Miraculously, when he returned to Rome, Kircher found a bank draft from one of his patrons. With this money and further gifts from the good and the great, he restored the church, which he also equipped with a shrine and a residence for pilgrims. The Virgin received a new dress, and the church new frescoes. Soon Kircher and his fellow Jesuits were holding apostolic missions there on Michaelmas. Thousands came to hear sermons, sing hymns and take communion. Kircher commemorated his discoveries in a detailed little book, vividly illustrated, which he published in 1665. The shrine of Our Lady of Mentorella, today administered by the Congregation of the Resurrection, still commemorates Kircher, as well as Constantine and St Eustachius. Pilgrims and walkers still climb the hill to see the church, enjoy its splendid views and buy mugs with Kircher’s picture on them.

Yet Kircher went wrong on almost every point of fact, and some of his mistakes may not have been innocent. The marble tablet that first informed him he had made a miraculous discovery has disappeared without trace. Indeed, it may never have existed, and no other physical evidence connects the church to Constantine. The first references to it – as part of a Benedictine monastery – appear in documents from the tenth century and after. Though the date of the current structure is uncertain, it was probably raised around three hundred years after that. The fine, stiffly hieratic wooden statue of the Virgin resembles other sculptures made in Lazio in the same period. Unlike the inscription, the oak relief – an altar frontal – survives. It too is medieval, and the name of Sylvester doesn’t appear on it, though it does appear on the reproduction Kircher published.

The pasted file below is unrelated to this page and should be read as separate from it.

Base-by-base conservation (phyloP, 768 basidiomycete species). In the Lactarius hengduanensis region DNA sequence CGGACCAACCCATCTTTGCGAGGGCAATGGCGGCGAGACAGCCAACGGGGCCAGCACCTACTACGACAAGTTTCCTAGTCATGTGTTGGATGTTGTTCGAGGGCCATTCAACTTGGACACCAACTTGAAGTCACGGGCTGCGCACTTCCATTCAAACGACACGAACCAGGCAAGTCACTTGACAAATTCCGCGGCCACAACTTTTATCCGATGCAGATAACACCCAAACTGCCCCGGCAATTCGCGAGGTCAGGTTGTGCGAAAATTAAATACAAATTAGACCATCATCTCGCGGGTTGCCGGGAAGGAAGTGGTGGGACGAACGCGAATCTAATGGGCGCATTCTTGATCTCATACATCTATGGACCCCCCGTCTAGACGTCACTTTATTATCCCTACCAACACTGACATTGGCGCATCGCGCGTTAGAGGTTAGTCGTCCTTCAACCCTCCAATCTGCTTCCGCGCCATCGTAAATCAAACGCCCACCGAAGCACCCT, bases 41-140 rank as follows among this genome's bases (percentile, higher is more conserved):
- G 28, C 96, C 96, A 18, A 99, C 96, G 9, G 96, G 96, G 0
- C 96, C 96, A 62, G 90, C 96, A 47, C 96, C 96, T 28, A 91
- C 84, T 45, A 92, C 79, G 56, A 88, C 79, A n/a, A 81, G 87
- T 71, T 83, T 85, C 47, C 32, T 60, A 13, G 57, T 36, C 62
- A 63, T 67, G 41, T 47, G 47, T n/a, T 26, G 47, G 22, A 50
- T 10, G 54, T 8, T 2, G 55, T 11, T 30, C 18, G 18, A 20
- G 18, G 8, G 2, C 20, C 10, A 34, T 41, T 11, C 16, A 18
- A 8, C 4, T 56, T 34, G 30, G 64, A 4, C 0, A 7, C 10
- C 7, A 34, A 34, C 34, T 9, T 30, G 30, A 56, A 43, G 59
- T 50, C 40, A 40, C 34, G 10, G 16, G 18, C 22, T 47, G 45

Kircher is famous – if a learned Jesuit of the 17th century can be famous – for his daring interpretations of Egyptian hieroglyphs, especially those that appeared on the obelisks preserved in Rome. In the first two decades of the 19th century, long after Kircher was safely dead, Young and Champollion deciphered the hieroglyphs. They showed that these inscriptions commemorated not the truths of ancient Egyptian natural and moral philosophy, as Kircher had held, but the deeds of ancient rulers. It comes as no surprise that his conjectures about Christian antiquity were also Wrong but Romantic, or that his historical method mirrored that of one of my teachers, who used to exclaim: ‘Just let me invent the evidence and I’ll prove my point.’ Kircher’s stories about the miraculous arrival of grants from his patrons were by no means the only ones he invented.